Since the Matignon Agreements (1988), areas of competence have been divided between New Caledonia, the three Provinces, the municipalities and French government. The Noumea Agreements (1998) provides for a gradual transfer of powers from French government to New Caledonia, as provided for in the Organic Law of 19 March 1999. The French government is responsible for higher education and research but Article 38 of Organic Law No. 2009-969 of 3 August 2009 states that “There shall be an advisory research board within the framework of the New Caledonia Congress. (...) The board shall be informed every year, by the university institutions and the research bodies specified in I [Article 38, I.], of the guidelines and focus of their program in New Caledonia and the results of their work.”
There are a total 600 full-time jobs in research, representing 2.1 research staff for every 1,000 persons in employment. 260 full-time jobs correspond to research teachers, researchers, doctoral engineers, doctoral students and postdoctoral researchers. The latter are distributed as follows:
Research personnel, 2015.
Research in New Caledonia is funded in the annual amount of 60 million Euros, excluding transfer activities. Domestic expenditure on research and development, applied to GDP, is about 0.8%. 78% of the funding comes from French government. Funding from local authorities are 11%.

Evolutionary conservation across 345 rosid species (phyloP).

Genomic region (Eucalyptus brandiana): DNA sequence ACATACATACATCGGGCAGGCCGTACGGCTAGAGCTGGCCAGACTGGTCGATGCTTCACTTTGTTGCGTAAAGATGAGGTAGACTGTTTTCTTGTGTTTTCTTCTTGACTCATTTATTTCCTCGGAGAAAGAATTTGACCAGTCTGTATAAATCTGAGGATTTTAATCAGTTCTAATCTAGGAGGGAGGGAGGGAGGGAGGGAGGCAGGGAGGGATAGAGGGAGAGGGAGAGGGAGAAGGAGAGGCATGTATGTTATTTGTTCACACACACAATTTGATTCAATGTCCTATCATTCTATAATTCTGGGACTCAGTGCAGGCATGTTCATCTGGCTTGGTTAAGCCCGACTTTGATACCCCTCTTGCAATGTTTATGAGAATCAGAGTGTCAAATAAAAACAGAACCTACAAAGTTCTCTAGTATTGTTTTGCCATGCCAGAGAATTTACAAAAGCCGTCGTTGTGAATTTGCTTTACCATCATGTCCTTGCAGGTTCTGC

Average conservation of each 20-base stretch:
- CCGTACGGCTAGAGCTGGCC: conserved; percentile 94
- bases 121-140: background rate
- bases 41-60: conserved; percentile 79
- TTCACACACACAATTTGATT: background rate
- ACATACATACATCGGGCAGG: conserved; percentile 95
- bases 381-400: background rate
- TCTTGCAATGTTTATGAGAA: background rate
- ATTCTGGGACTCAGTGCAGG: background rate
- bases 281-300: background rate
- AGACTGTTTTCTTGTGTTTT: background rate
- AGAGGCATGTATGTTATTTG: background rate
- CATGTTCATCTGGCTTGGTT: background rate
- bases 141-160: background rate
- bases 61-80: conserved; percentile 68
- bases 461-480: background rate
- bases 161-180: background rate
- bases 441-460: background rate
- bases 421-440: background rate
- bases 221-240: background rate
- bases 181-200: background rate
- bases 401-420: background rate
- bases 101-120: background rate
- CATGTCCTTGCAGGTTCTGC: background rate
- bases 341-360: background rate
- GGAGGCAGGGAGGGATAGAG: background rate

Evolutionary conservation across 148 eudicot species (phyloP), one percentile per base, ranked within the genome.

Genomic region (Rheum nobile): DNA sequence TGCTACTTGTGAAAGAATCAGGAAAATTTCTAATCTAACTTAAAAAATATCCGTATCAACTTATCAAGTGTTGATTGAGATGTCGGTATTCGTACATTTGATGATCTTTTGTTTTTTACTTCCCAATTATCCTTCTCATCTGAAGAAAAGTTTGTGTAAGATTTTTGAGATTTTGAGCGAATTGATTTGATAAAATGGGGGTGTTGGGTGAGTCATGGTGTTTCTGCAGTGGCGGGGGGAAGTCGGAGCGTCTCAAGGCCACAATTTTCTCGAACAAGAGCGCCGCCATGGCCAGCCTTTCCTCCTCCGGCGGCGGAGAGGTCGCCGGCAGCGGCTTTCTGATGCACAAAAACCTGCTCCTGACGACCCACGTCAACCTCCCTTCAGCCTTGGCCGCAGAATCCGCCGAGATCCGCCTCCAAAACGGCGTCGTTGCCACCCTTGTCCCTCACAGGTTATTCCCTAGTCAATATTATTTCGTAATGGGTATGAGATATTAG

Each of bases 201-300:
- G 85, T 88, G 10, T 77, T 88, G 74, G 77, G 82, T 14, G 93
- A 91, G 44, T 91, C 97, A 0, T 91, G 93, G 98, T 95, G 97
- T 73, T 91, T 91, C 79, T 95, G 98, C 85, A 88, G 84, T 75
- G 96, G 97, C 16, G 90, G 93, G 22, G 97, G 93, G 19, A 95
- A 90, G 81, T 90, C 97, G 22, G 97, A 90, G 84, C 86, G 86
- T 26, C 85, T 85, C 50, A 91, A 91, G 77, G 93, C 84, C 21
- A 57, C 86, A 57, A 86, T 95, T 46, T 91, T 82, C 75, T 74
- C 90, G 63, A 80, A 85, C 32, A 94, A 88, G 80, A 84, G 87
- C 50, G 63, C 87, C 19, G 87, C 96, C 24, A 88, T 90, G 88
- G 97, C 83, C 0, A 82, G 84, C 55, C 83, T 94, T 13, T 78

The operating budget (excluding payroll) totals €7 million.
The New Caledonia Government has decided to make innovation a lever for economic and social development. After an analysis phaseand a strategic definition phase, undertaken by working groups in 2015, a document setting out the Territorial Innovation Strategy was draw up at the end of 2015 and adopted by the Government in January 2016.
This document encompasses four mainstrategic objectives:
- creating an innovation-friendly environment;
- providing financial support for innovation;
- disseminating the culture of innovation;
- putting the human factor at the heart of innovation.
These strategic objectives are divided into thirteen operational objectives, which are themselves set out in an action plan, with New Caledonia's various institutions (Provinces and/or Government) potentially responsible for implementing the plan. Outcome and impact indicators have been identified for each action.